I already know that I can colorize output with grep and with a couple of different ways. I want to have something like supercat, but for commands (and not that dead).

The application Supercat colors any input text based on the type of file and a set of rules associated with the file type. The rules are used to match strings found in the input text and can be specified using simple characters or strings, regular expressions and special time-formatting rules.

Lets say, I'm writing magiccommand gcc blah blah, this magic command understands that it has to colorify gcc output and chooses one template. Now, I'm willing to magiccommand mvn foo bar and that command takes another appropriate rule. Bonus points for readable rules -- no "s/^GET.*$/\x1b[31m&\x1b[0m/" sed insanity.

up vote 11 down vote accepted

You could use a tool like grcat/grc (where the first is the tool, and the second the front end).

grc will execute command command with optional parameters [args] piping its stdout or stderr into grcat, with apropriate configuration file.

For example

enter image description here


You may also find interesting source-highlight released under GNU.
You can add it as alias e.g. in your .bash_aliases with something like the line below.

alias Cat='source-highlight --out-format=esc -o STDOUT -i'  
Cat myfile.c # or myfile.xml ...

Or you can do a similar alias (without the -iat the end to have the possibility to pipe in)

alias PCat='source-highlight --out-format=esc -o STDOUT '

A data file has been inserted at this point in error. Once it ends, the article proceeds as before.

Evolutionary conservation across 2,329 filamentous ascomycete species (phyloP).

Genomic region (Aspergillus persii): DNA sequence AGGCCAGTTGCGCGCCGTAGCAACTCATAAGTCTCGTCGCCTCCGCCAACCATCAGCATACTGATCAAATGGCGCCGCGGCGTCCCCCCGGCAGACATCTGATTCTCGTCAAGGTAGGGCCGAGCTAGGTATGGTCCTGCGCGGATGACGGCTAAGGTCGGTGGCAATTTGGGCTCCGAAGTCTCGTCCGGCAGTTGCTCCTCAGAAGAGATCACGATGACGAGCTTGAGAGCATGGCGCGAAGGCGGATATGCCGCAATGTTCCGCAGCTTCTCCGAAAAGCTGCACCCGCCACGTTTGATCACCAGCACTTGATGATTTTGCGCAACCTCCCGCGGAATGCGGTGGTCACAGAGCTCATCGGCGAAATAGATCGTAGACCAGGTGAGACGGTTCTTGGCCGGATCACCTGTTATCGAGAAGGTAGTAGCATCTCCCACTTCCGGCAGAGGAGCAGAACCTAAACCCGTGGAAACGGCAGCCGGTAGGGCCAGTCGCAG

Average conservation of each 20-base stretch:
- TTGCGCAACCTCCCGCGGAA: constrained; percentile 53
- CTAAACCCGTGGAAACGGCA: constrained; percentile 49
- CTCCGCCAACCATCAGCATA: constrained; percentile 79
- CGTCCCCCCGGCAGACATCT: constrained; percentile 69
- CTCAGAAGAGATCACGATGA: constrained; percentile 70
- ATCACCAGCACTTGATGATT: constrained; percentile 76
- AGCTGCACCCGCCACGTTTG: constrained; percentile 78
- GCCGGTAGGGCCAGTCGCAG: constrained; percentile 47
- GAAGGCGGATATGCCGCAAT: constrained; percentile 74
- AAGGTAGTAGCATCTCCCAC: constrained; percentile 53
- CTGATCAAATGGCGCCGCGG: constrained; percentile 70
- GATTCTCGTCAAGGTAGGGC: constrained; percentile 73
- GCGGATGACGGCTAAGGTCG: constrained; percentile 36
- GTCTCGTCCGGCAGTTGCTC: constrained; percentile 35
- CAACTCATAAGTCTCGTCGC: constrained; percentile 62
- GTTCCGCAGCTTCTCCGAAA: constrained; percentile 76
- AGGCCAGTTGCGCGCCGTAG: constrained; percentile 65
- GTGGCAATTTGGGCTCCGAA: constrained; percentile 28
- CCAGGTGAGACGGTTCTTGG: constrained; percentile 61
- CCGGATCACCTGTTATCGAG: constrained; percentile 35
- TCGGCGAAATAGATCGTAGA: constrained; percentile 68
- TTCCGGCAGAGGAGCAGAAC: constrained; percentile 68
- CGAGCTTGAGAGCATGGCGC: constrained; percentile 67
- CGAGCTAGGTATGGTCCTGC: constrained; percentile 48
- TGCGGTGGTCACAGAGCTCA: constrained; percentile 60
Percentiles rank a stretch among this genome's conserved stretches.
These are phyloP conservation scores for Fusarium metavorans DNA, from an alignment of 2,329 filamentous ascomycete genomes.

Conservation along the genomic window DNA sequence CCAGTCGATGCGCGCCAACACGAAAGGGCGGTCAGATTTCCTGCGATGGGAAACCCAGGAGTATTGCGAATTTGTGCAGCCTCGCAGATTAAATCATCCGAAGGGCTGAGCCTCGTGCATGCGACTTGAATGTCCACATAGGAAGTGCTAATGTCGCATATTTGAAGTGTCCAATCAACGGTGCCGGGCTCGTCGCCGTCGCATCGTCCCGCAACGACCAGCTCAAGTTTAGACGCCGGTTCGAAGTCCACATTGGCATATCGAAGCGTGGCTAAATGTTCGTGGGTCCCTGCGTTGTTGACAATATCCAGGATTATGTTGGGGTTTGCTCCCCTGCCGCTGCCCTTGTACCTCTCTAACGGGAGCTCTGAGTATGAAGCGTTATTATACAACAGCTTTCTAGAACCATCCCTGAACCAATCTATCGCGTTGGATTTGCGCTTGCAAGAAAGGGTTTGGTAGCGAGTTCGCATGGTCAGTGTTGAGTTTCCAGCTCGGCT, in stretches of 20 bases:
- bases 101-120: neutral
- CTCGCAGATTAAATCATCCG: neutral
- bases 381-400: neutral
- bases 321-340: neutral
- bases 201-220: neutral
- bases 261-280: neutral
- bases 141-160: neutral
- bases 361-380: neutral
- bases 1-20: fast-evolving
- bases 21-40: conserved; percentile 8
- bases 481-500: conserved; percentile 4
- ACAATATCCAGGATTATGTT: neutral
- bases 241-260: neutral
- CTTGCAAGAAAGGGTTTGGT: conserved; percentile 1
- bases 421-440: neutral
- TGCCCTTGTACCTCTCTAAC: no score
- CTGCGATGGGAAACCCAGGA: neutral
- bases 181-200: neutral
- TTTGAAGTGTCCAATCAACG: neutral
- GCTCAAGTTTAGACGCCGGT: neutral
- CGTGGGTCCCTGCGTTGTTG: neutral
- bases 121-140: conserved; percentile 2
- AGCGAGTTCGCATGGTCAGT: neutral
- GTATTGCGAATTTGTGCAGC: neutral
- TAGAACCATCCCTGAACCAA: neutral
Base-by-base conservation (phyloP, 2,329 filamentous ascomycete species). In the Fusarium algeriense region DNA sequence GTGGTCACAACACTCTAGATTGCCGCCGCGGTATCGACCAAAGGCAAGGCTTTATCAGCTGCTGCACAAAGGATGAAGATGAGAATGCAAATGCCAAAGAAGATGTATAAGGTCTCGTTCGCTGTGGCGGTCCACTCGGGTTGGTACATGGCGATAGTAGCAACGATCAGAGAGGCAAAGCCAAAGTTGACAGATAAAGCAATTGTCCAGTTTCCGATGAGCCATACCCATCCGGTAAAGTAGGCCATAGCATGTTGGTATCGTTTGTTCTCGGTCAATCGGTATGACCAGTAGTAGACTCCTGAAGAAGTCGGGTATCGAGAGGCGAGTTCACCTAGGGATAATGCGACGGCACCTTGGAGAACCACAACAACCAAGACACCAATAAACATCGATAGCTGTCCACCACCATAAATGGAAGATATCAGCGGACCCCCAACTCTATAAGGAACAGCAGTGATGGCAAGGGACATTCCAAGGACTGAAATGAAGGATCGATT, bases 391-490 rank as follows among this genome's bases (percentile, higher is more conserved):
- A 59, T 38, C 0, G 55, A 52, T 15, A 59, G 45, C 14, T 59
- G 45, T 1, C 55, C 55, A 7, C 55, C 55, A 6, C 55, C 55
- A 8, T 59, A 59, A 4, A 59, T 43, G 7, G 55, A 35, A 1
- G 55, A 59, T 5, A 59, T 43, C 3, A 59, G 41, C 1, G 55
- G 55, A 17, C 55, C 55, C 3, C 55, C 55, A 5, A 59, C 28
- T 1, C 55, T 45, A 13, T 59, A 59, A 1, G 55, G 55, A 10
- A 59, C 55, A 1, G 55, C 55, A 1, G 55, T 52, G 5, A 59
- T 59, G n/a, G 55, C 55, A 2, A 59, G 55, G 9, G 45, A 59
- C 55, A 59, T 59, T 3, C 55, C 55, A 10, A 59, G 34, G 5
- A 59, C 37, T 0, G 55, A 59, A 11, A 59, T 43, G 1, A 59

tail myfile.sh | PCat     # Note the absence of the `-i`

Screen Example

Excerpt from apt-cache show source-highlight:

Description-en: convert source code to syntax highlighted document.
This program, given a source file, produces a document with syntax highlighting.
It supports syntax highlighting for over 100 file formats, including major programming languages, markup formats, and configuration file formats. For output, the following formats are supported: HTML, XHTML, LaTeX, Texinfo, ANSI color escape sequences, and DocBook

Among the options that you can read from man source-highlight the -s

-s, --src-lang=STRING source language (use --lang-list to get the complete list). If not specified, the source language will be guessed from the file extension.

--lang-list list all the supported language and associated language definition file

The problem with grc is you can't pipe into it, but you can pipe to its underlying grcat program. So first:

Install grcat

sudo apt-get install grc

Now execute:

echo "[SEVERE] Service is down" | grcat ~/conf.username

Where conf.myusername contains:


Try ccat

$ ccat file.yml $ ccat file.py $ ccat file.rb $ ccat file.go ...

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